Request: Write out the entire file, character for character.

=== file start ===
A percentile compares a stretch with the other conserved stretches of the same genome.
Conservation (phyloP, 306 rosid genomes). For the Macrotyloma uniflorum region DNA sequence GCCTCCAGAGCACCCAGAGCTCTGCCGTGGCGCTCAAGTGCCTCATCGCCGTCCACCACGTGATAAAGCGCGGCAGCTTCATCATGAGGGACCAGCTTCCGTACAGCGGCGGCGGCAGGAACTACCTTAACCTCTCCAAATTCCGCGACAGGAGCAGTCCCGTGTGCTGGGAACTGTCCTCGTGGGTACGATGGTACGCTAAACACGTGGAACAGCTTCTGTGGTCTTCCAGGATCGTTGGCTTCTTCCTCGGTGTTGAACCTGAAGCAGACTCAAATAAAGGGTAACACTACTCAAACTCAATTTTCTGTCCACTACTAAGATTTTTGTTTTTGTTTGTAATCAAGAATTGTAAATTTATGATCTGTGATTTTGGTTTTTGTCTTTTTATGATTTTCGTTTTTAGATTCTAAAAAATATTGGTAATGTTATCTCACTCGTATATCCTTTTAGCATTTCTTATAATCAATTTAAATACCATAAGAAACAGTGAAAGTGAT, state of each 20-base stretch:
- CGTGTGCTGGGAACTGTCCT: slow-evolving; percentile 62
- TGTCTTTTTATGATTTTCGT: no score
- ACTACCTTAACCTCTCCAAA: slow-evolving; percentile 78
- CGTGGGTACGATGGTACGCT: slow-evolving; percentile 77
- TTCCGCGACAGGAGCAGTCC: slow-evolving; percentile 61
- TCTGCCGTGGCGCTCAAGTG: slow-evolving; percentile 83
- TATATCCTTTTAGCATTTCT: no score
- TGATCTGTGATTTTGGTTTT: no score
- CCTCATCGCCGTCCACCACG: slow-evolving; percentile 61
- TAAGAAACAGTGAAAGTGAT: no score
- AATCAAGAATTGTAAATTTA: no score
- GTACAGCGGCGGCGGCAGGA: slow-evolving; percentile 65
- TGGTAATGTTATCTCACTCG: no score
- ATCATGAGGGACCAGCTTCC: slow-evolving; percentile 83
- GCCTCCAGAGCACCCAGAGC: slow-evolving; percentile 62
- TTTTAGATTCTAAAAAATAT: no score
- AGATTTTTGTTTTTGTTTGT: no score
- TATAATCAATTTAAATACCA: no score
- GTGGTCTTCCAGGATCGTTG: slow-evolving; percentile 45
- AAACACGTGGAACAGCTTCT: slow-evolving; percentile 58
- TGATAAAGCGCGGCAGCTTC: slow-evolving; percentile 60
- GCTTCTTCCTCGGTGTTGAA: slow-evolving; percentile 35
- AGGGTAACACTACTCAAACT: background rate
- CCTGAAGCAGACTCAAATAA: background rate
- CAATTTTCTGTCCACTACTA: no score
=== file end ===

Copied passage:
A percentile compares a stretch with the other conserved stretches of the same genome.
Conservation (phyloP, 306 rosid genomes). For the Macrotyloma uniflorum region DNA sequence GCCTCCAGAGCACCCAGAGCTCTGCCGTGGCGCTCAAGTGCCTCATCGCCGTCCACCACGTGATAAAGCGCGGCAGCTTCATCATGAGGGACCAGCTTCCGTACAGCGGCGGCGGCAGGAACTACCTTAACCTCTCCAAATTCCGCGACAGGAGCAGTCCCGTGTGCTGGGAACTGTCCTCGTGGGTACGATGGTACGCTAAACACGTGGAACAGCTTCTGTGGTCTTCCAGGATCGTTGGCTTCTTCCTCGGTGTTGAACCTGAAGCAGACTCAAATAAAGGGTAACACTACTCAAACTCAATTTTCTGTCCACTACTAAGATTTTTGTTTTTGTTTGTAATCAAGAATTGTAAATTTATGATCTGTGATTTTGGTTTTTGTCTTTTTATGATTTTCGTTTTTAGATTCTAAAAAATATTGGTAATGTTATCTCACTCGTATATCCTTTTAGCATTTCTTATAATCAATTTAAATACCATAAGAAACAGTGAAAGTGAT, state of each 20-base stretch:
- CGTGTGCTGGGAACTGTCCT: slow-evolving; percentile 62
- TGTCTTTTTATGATTTTCGT: no score
- ACTACCTTAACCTCTCCAAA: slow-evolving; percentile 78
- CGTGGGTACGATGGTACGCT: slow-evolving; percentile 77
- TTCCGCGACAGGAGCAGTCC: slow-evolving; percentile 61
- TCTGCCGTGGCGCTCAAGTG: slow-evolving; percentile 83
- TATATCCTTTTAGCATTTCT: no score
- TGATCTGTGATTTTGGTTTT: no score
- CCTCATCGCCGTCCACCACG: slow-evolving; percentile 61
- TAAGAAACAGTGAAAGTGAT: no score
- AATCAAGAATTGTAAATTTA: no score
- GTACAGCGGCGGCGGCAGGA: slow-evolving; percentile 65
- TGGTAATGTTATCTCACTCG: no score
- ATCATGAGGGACCAGCTTCC: slow-evolving; percentile 83
- GCCTCCAGAGCACCCAGAGC: slow-evolving; percentile 62
- TTTTAGATTCTAAAAAATAT: no score
- AGATTTTTGTTTTTGTTTGT: no score
- TATAATCAATTTAAATACCA: no score
- GTGGTCTTCCAGGATCGTTG: slow-evolving; percentile 45
- AAACACGTGGAACAGCTTCT: slow-evolving; percentile 58
- TGATAAAGCGCGGCAGCTTC: slow-evolving; percentile 60
- GCTTCTTCCTCGGTGTTGAA: slow-evolving; percentile 35
- AGGGTAACACTACTCAAACT: background rate
- CCTGAAGCAGACTCAAATAA: background rate
- CAATTTTCTGTCCACTACTA: no score